Implementation of the recommendations from the Senate Committee reviewing the supply of
health services and medical professionals to rural areas would constitute the biggest step forward
for better health for rural people in over a decade.
This is the view of the National Rural Health Alliance, the peak body for rural and remote health,
in response to the Committee‟s report, which was released on Wednesday 22 August.
The Committee recommends that the Department of Health‟s Rural and Regional Health Australia
lead work to improve rural and remote health, including analysing the effectiveness of current
programs. Its Report emphasises the need for good quality data on rural health issues, and draws
attention to the gaps in knowledge to which research efforts should be directed.
Given the existing shortages of nurses and allied health professionals in rural and remote areas -
projected to become even worse by the year 2025 - the proposal for a HECS reimbursement
scheme for these professions should be acted upon by the Government as soon as possible.
“HECS reimbursement for nurses and allied health professionals who choose to work in rural and
remote areas will be very valuable,” according to Gordon Gregory, the NRHA‟s Executive
The Committee‟s recommendation relating to the much-contested remoteness classification
scheme will be widely supported. Hopefully a new system can be in place soon for the
distribution of general practice incentives – a classification system that takes into account updated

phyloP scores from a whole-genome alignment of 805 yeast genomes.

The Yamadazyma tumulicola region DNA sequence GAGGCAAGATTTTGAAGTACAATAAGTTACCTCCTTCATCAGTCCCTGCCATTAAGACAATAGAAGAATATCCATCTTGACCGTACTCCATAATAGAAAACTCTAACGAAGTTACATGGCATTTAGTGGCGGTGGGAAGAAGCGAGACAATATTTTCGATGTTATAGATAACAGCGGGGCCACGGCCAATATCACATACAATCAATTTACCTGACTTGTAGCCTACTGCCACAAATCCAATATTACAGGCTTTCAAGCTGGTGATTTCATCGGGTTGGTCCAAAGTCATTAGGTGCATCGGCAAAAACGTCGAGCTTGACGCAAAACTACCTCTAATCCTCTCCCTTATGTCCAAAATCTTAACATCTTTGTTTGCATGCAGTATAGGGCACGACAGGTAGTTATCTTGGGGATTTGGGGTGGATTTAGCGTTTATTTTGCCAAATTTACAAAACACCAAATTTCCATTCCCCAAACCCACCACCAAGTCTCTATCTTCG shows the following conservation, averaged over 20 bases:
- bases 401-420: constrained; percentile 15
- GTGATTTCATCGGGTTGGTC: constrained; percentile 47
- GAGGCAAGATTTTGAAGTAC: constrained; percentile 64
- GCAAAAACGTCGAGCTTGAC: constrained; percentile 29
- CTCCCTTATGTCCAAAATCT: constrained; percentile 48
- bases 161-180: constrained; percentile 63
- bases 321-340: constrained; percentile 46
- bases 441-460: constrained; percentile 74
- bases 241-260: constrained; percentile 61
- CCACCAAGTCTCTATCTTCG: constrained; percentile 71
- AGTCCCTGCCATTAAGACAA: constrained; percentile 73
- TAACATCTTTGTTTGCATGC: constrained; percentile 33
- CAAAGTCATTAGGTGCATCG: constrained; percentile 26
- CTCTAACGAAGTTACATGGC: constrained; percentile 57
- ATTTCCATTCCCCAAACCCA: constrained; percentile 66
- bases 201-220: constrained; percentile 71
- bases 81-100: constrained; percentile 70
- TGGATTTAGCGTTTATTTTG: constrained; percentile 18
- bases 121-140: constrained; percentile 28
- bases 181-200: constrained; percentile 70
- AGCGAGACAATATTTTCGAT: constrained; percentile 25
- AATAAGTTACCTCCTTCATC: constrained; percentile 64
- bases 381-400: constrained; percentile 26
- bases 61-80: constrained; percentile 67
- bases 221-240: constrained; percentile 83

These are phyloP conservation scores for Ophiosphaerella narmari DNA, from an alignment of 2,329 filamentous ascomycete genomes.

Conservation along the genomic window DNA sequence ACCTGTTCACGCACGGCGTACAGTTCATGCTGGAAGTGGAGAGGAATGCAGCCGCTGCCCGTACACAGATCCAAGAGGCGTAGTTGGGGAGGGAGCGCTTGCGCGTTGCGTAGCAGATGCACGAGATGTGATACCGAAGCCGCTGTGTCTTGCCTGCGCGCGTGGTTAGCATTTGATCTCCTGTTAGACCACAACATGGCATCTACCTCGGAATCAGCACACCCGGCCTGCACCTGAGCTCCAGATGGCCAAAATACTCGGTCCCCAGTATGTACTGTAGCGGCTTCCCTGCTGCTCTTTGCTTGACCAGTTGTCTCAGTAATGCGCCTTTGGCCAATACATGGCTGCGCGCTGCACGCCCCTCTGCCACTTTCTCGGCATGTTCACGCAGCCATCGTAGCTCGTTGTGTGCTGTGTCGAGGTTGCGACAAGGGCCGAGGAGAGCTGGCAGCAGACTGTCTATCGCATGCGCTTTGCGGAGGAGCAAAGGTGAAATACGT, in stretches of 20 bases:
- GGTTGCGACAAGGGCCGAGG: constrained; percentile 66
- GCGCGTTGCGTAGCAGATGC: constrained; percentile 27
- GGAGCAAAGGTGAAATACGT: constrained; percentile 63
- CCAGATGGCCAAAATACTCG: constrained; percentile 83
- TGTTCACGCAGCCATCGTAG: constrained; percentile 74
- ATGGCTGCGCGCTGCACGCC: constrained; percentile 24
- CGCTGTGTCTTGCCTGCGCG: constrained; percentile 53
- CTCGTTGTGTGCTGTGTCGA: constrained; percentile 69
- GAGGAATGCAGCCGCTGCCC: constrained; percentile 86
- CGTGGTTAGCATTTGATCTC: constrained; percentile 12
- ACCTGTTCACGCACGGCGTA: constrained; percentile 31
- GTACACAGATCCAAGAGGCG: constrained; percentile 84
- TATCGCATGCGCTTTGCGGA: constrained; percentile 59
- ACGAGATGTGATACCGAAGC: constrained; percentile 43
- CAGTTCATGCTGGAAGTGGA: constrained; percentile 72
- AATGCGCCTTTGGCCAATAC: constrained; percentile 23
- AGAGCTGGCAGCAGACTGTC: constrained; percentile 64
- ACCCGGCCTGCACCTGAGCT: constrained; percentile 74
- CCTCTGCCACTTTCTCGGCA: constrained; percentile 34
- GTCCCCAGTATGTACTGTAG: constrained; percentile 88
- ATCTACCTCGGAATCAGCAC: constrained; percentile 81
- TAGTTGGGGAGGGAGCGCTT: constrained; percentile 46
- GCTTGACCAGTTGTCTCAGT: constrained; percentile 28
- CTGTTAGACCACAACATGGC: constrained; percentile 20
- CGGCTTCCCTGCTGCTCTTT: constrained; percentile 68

population, workforce, professional and social data and is accompanied by modelling and public
The NRHA welcomes the Senate Committee‟s recognition of the important contribution
international medical graduates (IMGs) are making to rural health, and its endorsement of the
recommendations of the Lost in the Labyrinth report. “IMGs should receive the support they deserve
through registration and accreditation processes - as well as from the local communities in which they
work,” Mr Gregory said.
While it has a significant emphasis on rural general practice, the Committee's Report has a
refreshingly balanced approach to the various health professions and the role of multidisciplinary
teams in delivering health services to meet local needs and minimise professional isolation. For
example, it emphasises the need for housing as a part of rural placement programs, especially for
nurses, allied health professionals and Aboriginal Health Workers.
“We are pleased that the report does not duck the important but sometimes controversial issue of
scopes of practice for various health professions, and how the health care required can be best divided
up between them,” Mr Gregory said.
Rural people will intuitively support the idea of applying "meaningful sanctions" to universities that
fail to meet the enrolment targets that are in place to ensure fair representation of students from rural
and remote areas in medical courses.
The report makes the point that some of our public institutions can do much to improve health services
in rural and remote areas. For example, universities, professional Colleges and regulatory bodies
should make every effort to ensure it is easier for health professionals to be recruited and trained
locally – which will improve the likelihood that they will remain and practise in their local area.
The Alliance also supports the Committee‟s “cautious optimism" about the potential of Medicare
Locals to identify and fill local service gaps. There will be significant opportunities stemming from the
public consultation and engagement with the Medicare Locals Needs Assessment Reports, the
evidence required for them and the accountability they will bring.
The final recommendation in the Committee's Report relates to policy misalignment between the
Commonwealth and State which might contribute to some health service gaps. The Alliance‟s view
remains that development of a National Rural Health Plan by the Commonwealth would play a
significant role in clarifying the responsibilities of various governments and improving health
The Alliance will be encouraging the Government to adopt the Committee‟s recommendations en
bloc. Let‟s take the “big step‟ for rural health!
Gordon Gregory, Executive Director: 02 6285 4660